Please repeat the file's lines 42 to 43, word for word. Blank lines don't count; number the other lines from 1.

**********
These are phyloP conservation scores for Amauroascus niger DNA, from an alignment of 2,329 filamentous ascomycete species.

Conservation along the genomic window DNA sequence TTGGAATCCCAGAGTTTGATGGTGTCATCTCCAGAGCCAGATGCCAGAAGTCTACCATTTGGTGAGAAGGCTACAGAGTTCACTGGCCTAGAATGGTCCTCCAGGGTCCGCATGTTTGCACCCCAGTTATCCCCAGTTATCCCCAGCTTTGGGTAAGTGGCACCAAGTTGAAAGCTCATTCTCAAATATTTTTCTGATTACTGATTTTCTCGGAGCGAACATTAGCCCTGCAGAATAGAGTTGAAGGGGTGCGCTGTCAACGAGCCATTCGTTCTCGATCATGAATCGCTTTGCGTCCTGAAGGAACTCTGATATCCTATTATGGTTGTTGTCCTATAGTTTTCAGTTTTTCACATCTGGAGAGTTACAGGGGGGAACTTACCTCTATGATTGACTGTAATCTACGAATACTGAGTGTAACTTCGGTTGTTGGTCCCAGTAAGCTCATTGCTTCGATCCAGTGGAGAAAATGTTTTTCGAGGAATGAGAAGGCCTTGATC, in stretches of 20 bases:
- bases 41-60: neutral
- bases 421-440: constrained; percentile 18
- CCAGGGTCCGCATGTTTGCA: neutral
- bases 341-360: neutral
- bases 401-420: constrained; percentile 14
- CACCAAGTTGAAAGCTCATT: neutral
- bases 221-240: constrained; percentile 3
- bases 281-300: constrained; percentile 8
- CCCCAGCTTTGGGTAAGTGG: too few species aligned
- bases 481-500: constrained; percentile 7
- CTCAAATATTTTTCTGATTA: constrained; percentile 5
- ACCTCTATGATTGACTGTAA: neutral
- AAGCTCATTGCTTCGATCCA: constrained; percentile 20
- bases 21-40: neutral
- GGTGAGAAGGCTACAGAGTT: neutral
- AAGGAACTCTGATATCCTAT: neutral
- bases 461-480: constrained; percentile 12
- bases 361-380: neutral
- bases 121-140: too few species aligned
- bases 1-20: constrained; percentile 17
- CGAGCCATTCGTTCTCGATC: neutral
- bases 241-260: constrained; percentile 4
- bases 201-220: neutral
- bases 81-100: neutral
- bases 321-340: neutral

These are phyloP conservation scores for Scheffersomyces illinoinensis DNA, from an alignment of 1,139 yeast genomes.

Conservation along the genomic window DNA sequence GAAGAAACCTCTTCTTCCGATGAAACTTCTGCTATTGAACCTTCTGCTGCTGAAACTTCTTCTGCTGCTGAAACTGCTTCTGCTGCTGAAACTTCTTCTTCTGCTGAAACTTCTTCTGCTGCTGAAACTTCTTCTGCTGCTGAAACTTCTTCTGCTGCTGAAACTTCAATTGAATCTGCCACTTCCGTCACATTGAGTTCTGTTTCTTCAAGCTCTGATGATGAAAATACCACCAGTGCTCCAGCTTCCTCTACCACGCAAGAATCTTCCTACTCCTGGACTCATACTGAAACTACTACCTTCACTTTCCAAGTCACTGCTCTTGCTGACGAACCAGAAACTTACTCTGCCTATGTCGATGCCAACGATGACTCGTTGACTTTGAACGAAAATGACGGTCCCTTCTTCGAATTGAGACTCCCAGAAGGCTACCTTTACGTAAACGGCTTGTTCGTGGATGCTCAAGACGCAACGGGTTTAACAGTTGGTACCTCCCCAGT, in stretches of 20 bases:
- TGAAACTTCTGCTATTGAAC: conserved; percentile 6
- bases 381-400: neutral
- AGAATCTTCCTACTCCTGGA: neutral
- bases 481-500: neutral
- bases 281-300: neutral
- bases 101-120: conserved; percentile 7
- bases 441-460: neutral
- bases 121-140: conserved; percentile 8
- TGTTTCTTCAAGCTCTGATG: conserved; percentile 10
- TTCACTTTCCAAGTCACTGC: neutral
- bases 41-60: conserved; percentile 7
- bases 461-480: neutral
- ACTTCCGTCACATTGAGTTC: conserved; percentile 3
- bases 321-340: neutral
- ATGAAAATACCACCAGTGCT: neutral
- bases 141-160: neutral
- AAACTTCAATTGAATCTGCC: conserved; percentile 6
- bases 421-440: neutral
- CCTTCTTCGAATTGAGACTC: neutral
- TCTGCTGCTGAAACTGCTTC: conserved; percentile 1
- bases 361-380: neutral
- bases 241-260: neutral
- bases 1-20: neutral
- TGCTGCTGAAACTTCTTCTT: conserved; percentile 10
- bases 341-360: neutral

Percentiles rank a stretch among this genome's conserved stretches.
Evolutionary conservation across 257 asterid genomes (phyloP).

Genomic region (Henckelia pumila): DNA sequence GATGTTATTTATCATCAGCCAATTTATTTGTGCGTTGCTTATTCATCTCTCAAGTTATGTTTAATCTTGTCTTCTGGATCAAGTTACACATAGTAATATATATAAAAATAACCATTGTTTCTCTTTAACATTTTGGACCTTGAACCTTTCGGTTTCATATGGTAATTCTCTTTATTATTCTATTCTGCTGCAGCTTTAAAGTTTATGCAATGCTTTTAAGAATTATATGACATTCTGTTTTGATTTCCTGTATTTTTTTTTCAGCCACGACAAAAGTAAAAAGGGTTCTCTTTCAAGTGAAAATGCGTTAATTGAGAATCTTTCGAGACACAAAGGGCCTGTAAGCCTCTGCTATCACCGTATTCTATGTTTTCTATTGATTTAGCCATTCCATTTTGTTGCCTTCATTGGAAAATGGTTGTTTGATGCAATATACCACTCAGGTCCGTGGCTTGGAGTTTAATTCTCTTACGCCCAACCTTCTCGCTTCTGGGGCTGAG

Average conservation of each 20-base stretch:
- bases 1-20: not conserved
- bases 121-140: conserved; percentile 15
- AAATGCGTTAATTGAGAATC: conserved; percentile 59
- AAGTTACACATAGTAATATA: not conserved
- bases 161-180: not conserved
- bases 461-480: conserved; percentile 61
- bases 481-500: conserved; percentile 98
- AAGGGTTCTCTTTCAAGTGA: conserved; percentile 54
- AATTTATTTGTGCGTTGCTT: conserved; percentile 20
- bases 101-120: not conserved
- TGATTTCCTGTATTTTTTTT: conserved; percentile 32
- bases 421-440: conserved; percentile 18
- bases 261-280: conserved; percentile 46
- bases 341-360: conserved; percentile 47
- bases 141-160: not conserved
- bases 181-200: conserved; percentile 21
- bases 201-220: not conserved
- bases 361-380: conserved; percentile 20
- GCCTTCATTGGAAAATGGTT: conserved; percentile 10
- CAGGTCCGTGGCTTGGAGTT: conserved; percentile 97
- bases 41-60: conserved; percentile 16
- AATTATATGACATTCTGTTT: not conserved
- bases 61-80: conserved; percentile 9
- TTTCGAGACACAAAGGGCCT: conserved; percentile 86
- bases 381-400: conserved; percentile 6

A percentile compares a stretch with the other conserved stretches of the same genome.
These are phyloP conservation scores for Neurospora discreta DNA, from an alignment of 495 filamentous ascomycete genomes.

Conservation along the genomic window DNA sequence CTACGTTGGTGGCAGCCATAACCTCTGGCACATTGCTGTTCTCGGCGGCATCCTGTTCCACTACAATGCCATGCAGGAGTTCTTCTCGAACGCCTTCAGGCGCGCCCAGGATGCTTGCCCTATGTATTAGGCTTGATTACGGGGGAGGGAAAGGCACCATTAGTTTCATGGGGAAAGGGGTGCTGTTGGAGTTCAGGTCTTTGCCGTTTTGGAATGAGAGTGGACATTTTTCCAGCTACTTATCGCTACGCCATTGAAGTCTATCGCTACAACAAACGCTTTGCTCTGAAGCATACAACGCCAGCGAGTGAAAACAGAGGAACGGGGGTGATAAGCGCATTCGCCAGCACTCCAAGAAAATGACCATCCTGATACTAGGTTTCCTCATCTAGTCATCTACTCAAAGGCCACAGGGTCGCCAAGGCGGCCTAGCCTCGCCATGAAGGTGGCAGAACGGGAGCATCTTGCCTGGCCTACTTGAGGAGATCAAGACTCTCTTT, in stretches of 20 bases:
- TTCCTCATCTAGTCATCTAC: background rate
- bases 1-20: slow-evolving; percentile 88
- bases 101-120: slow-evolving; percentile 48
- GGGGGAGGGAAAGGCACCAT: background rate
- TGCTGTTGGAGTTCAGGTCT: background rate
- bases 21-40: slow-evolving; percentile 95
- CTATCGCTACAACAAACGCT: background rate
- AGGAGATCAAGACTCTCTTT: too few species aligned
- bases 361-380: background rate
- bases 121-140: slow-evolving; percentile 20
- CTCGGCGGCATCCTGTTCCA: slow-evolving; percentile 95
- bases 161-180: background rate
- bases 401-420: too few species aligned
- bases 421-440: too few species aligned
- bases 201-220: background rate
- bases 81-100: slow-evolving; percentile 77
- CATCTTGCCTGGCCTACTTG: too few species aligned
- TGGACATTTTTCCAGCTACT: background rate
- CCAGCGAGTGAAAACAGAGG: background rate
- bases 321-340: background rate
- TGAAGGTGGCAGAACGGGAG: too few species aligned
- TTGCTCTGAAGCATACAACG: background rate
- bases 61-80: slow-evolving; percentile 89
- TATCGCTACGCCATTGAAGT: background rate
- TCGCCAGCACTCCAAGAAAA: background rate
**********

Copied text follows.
- ACTTCCGTCACATTGAGTTC: conserved; percentile 3
- bases 321-340: neutral